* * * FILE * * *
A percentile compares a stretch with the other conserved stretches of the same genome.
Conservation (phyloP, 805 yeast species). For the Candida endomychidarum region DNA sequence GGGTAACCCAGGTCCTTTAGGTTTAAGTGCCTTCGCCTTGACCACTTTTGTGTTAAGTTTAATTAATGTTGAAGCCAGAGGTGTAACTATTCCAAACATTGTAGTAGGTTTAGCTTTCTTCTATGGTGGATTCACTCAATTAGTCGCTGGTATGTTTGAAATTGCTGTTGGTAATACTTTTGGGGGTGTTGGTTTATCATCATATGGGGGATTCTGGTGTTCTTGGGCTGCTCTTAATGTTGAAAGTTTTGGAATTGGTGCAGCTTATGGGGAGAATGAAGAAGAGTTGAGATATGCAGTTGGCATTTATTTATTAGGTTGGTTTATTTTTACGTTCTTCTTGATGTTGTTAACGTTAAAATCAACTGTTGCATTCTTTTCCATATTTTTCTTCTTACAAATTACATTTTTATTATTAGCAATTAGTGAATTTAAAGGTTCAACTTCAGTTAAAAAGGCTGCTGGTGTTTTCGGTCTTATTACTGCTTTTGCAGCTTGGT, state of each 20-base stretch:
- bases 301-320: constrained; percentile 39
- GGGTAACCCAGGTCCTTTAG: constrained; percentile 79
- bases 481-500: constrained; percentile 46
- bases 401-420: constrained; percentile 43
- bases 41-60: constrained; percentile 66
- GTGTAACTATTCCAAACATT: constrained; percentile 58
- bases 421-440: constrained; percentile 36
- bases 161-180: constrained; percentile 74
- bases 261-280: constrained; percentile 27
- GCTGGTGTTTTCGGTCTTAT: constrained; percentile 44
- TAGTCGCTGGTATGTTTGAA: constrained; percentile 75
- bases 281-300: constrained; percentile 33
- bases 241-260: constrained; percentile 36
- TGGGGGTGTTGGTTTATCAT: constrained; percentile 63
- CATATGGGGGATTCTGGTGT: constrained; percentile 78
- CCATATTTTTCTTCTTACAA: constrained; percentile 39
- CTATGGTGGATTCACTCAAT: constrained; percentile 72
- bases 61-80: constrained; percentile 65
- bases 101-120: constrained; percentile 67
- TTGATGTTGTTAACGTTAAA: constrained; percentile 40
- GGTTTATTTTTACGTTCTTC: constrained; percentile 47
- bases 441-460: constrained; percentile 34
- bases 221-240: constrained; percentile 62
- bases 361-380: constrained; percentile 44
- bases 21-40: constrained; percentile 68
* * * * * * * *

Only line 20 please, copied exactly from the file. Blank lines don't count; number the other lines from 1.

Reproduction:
- bases 61-80: constrained; percentile 65